I mean, the challenge I think in this entire impeachment process has been — and I think it was Andrew Yang who said it at the debate the other night — which is, voters feel like they already know what the outcome of the game is, even though we're only in the fifth inning, that we know how this is going to turn out.
There's not one single — right. We have not seen Republicans break, enough Republicans say publicly that they would vote to convict the president.
And so this just sounds like a whole bunch of noise that, again, seems like we're back into the — as I said, the political process debate.
The one thing I will say, though, in the House, Republicans in the minority, were trying to put those vulnerable Democratic members of Congress, mostly freshmen who sit in Trump districts or competitive districts, in a bind on this issue, and talking about the process, meaning it wasn't going to be fair, they're railroading the president, they're rushing this process, it's so partisan.
Democrats are trying to do that on the Senate side. They're in the minority, but there are a handful of senators in blue or purple states who are — what Democrats are hoping are going to be put at risk by either a long, drawn-out trial, or having to take votes on things that could come back to hurt them in a campaign.
So a lot of calculations.
A lot of that.
A lot of calculations going on.
And, meantime, the president responding to all this, Tam, by making sure that trade agreement, the North American free trade — we're calling it USMCA, but it's essentially North American.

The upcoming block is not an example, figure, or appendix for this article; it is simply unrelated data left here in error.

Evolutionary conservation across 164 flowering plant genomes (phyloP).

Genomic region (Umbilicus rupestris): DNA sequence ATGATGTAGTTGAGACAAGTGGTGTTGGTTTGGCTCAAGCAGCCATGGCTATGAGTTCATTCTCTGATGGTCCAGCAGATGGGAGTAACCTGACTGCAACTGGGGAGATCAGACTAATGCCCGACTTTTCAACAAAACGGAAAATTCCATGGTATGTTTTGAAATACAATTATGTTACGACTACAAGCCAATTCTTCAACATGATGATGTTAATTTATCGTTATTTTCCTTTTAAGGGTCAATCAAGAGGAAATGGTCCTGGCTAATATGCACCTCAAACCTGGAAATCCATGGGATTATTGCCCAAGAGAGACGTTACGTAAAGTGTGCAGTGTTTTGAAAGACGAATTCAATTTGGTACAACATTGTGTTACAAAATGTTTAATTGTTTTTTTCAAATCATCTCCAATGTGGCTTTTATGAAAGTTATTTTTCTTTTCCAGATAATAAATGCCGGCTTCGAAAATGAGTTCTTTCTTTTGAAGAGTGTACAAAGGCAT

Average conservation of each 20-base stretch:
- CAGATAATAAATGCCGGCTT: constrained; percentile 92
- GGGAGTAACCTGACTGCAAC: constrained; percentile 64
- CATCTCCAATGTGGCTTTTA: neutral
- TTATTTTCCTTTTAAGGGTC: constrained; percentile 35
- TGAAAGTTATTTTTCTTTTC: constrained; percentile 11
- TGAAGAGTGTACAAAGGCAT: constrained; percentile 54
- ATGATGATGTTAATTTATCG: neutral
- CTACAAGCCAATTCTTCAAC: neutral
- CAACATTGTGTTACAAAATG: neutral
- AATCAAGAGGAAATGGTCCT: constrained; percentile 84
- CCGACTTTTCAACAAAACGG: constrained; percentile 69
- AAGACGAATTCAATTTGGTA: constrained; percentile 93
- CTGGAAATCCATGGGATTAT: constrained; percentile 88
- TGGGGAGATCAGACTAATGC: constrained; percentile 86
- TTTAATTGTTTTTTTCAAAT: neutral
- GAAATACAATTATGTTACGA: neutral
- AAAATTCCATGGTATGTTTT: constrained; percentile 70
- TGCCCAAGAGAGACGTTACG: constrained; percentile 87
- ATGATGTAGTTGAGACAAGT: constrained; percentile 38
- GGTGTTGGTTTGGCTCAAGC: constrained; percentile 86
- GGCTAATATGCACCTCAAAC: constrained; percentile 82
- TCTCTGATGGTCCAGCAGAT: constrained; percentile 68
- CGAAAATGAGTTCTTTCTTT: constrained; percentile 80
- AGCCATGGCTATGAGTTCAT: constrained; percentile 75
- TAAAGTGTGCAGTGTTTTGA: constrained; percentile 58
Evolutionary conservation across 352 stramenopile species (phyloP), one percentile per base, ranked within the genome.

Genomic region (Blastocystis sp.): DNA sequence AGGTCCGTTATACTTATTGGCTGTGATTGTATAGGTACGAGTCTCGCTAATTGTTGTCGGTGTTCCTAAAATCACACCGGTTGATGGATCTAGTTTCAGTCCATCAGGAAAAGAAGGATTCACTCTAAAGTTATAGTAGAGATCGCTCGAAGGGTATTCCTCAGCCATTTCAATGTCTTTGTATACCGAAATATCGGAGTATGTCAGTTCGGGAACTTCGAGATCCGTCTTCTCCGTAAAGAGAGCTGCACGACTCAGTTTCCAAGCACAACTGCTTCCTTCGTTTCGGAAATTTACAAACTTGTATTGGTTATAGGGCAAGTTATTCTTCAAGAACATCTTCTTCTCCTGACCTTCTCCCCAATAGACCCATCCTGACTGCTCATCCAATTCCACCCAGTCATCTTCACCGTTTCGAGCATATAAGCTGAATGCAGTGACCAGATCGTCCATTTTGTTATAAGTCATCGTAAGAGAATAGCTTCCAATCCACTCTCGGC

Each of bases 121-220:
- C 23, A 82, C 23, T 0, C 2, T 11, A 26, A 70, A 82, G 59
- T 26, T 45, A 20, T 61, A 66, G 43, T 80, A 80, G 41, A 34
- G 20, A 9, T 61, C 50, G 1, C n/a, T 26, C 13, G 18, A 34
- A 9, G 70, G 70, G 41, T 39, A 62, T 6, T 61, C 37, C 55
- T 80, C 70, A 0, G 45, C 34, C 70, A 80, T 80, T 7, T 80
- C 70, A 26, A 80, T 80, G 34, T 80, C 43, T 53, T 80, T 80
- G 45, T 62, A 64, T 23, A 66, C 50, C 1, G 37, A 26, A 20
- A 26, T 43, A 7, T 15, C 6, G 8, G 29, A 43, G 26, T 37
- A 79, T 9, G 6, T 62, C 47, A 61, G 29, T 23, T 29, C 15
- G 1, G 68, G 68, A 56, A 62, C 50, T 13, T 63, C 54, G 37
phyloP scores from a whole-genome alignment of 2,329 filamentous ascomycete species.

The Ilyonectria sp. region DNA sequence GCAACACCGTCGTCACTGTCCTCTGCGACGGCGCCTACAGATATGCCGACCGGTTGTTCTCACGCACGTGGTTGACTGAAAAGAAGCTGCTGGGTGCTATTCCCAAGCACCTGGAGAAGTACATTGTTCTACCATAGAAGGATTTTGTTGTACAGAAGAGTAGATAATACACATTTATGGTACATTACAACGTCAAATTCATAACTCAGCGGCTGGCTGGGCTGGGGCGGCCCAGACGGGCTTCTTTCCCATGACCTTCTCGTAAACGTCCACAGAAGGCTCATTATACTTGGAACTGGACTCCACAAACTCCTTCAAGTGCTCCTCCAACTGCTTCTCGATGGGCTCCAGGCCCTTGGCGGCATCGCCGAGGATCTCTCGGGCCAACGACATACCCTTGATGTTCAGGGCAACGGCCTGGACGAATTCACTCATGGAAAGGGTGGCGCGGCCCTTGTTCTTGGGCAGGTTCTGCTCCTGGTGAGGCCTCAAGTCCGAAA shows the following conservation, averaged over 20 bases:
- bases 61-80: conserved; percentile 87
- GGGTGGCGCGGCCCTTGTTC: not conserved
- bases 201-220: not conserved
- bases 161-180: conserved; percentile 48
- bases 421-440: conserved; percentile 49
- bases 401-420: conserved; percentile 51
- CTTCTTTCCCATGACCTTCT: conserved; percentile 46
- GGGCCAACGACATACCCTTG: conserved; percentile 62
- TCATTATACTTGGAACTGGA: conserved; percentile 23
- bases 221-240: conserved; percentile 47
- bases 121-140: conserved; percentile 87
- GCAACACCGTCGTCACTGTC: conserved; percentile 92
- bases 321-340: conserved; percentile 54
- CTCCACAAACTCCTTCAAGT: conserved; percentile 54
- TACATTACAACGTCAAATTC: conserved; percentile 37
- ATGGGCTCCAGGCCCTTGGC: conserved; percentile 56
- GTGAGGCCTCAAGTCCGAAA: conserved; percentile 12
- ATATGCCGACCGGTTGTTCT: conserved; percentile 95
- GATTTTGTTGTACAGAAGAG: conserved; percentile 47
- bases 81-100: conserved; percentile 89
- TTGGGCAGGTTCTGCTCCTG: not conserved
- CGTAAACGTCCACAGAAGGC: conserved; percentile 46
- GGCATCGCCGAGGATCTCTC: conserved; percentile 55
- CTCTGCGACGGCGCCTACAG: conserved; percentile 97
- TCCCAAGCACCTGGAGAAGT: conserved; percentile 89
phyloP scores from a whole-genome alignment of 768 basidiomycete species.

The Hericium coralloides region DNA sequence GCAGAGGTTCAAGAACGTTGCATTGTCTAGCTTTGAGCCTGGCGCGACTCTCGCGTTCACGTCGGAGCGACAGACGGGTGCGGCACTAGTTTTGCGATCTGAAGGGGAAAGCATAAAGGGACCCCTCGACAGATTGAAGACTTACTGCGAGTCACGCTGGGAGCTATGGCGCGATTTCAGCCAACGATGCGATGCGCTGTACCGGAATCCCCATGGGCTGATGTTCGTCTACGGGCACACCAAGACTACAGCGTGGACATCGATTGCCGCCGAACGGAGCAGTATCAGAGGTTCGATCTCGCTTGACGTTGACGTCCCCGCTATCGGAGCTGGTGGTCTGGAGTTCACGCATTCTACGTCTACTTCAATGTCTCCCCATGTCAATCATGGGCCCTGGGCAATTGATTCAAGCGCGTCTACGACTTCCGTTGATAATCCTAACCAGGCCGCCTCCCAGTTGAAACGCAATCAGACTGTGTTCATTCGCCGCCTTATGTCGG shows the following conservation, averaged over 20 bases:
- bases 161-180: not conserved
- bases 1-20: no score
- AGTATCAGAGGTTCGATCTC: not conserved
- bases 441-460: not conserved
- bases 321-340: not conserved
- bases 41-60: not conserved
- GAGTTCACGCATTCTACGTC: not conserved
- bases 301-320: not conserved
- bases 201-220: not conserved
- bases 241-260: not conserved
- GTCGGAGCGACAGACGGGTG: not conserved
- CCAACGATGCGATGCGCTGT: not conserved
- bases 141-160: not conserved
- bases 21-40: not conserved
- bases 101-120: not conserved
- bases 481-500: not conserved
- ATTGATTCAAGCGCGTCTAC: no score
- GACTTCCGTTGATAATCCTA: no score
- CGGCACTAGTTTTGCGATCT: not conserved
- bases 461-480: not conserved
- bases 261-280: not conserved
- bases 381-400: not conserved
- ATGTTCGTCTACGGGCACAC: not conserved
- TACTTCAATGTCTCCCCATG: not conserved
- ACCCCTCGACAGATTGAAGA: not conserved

It's new NAFTA.
That was — new NAFTA — was passed. The spending bill was passed. Essentially, the White House got a favorable court ruling on health care. It was put off for a while. It could have been uncomfortable.
So the president's pushing back in several ways. He's going out to rallies, being very angry, but also saying, I'm getting work done.
And all of those things that you described actually require Democratic help. Those were all bipartisan agreements and bipartisan deals that led to these policy victories that President Trump is able to claim.
And this message is taking hold in his campaign, and you're going to see a lot more of this, which is, you may not like me, you may not like my style, you may not like my tweets, but I get things done.
And that is essentially President Trump's message going into reelection.
Just a few seconds.
I do think this health care issue, which didn't get a lot of attention, is a very, very big deal, especially for Republicans who could have been put on the defensive for much of the 2020 election cycle if indeed that health care case made it the Supreme Court during 2020.
It still may make it there. But it won't be going on during a campaign.
Because it puts pressure on them to say, where is your plan?
Exactly. What is your plan?
What is your plan?
Since they were unable to pass one in 2017.
Well, we wish both of you a wonderful holiday.
Thank you. You too, Judy.
And we will see you in the new year.
Amy Walter, Tamara Keith, thank you.